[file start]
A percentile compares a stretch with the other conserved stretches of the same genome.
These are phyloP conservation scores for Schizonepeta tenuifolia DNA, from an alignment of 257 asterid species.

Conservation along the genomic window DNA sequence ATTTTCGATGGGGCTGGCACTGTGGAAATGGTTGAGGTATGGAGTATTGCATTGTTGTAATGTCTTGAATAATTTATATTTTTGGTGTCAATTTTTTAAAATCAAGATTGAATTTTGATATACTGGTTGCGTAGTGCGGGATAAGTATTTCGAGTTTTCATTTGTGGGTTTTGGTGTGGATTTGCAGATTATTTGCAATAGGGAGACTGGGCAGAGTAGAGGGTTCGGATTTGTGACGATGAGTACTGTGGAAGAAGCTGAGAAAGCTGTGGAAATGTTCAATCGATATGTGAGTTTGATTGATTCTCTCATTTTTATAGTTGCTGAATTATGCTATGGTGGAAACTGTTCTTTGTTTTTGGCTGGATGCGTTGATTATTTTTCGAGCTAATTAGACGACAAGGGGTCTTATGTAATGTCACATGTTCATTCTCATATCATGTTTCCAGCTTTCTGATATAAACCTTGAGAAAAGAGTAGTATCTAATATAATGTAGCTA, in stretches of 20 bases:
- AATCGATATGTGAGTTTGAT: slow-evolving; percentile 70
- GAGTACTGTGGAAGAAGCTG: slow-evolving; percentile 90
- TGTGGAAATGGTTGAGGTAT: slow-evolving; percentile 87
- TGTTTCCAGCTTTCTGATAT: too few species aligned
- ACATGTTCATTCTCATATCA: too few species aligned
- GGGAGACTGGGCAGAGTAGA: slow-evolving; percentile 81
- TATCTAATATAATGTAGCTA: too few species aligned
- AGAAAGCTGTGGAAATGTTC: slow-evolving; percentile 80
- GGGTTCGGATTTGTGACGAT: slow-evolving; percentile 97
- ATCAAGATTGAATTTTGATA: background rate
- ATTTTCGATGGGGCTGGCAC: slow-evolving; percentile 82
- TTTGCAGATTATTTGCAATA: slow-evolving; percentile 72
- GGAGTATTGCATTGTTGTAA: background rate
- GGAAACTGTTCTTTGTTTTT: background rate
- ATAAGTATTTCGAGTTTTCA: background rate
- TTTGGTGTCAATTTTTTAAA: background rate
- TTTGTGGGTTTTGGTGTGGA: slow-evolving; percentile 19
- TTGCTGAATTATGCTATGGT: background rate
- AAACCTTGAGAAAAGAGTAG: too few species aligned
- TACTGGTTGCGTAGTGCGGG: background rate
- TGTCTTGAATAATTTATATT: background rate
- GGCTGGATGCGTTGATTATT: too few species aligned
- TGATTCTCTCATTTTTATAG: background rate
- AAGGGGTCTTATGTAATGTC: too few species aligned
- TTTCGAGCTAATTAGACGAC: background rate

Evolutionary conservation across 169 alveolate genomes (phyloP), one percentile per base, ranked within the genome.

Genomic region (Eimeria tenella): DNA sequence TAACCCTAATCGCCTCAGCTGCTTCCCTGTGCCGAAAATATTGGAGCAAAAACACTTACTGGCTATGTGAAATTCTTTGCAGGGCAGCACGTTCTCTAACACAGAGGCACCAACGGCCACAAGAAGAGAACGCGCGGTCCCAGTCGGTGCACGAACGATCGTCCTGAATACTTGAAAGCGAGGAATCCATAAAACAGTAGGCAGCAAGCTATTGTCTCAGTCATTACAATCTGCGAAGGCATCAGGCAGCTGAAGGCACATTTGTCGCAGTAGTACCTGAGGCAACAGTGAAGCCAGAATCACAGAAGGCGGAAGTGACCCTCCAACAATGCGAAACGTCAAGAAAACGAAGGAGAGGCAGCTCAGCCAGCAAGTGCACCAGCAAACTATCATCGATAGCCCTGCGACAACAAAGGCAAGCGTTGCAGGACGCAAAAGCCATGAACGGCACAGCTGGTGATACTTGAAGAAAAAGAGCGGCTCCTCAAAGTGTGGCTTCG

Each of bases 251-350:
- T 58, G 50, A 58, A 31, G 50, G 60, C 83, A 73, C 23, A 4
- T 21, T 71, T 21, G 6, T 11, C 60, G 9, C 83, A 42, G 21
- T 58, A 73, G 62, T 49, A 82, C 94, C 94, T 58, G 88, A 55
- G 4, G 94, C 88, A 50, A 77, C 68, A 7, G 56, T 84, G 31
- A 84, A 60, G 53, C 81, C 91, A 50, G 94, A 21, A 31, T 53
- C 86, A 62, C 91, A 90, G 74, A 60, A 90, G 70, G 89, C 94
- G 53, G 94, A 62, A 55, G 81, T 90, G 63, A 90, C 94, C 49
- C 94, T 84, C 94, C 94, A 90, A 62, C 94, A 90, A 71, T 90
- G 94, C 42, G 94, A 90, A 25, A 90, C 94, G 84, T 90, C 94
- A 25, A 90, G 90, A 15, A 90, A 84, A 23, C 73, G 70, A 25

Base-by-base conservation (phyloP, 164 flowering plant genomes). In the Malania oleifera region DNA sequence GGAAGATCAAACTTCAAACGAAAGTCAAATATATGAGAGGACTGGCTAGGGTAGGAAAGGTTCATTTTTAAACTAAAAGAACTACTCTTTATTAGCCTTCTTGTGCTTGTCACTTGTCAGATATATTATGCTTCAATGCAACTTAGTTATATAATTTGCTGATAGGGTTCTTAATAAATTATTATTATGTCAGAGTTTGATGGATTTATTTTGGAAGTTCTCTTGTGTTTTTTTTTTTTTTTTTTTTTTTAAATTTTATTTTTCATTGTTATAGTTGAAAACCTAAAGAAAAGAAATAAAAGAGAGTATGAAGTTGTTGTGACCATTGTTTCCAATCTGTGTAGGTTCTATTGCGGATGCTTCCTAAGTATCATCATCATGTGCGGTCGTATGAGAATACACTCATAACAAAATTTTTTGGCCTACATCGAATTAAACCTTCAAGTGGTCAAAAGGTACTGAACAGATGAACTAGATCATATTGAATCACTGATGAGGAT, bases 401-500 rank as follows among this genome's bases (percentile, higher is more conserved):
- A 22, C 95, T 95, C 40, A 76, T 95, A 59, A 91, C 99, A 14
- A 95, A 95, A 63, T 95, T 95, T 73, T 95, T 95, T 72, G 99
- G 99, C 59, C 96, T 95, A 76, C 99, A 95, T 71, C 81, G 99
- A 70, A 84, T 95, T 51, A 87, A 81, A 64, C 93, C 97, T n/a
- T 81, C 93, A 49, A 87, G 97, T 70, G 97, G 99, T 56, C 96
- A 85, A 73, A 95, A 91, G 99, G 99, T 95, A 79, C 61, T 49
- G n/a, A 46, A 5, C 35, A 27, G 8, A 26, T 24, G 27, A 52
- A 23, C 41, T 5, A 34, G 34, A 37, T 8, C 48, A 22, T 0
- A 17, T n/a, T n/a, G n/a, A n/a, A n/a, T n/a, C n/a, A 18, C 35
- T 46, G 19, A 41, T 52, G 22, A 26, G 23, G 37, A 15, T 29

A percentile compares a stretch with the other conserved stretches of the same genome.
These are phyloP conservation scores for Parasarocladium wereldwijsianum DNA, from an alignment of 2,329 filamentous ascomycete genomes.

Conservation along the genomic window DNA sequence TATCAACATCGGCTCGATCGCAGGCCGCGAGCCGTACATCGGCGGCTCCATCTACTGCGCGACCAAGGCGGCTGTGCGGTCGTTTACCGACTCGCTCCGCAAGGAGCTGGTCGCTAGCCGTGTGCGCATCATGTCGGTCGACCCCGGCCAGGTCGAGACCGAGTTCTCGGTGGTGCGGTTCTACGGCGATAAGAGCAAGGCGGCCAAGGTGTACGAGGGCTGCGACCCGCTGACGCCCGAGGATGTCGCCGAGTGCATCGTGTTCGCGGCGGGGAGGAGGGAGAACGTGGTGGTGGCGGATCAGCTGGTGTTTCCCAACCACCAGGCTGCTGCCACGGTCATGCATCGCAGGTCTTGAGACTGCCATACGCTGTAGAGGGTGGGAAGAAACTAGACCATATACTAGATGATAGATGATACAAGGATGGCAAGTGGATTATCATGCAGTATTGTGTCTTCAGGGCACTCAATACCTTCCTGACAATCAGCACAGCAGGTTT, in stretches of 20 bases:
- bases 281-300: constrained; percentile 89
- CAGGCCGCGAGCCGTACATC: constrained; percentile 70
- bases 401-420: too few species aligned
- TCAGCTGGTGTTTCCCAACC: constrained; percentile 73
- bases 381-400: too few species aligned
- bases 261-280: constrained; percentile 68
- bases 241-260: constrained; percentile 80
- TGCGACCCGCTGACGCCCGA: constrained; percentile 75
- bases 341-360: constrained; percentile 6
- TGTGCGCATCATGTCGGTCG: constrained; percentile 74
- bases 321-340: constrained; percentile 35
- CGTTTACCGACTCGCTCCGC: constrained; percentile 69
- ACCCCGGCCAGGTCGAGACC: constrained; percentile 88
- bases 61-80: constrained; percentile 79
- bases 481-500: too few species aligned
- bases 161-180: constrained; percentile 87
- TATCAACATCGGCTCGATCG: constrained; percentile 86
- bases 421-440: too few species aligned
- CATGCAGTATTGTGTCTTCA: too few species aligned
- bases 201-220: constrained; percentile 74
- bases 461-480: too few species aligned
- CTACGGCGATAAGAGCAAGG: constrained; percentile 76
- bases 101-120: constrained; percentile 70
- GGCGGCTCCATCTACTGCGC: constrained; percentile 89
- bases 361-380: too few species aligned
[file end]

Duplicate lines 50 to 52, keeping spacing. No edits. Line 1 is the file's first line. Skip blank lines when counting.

- A 23, C 41, T 5, A 34, G 34, A 37, T 8, C 48, A 22, T 0
- A 17, T n/a, T n/a, G n/a, A n/a, A n/a, T n/a, C n/a, A 18, C 35
- T 46, G 19, A 41, T 52, G 22, A 26, G 23, G 37, A 15, T 29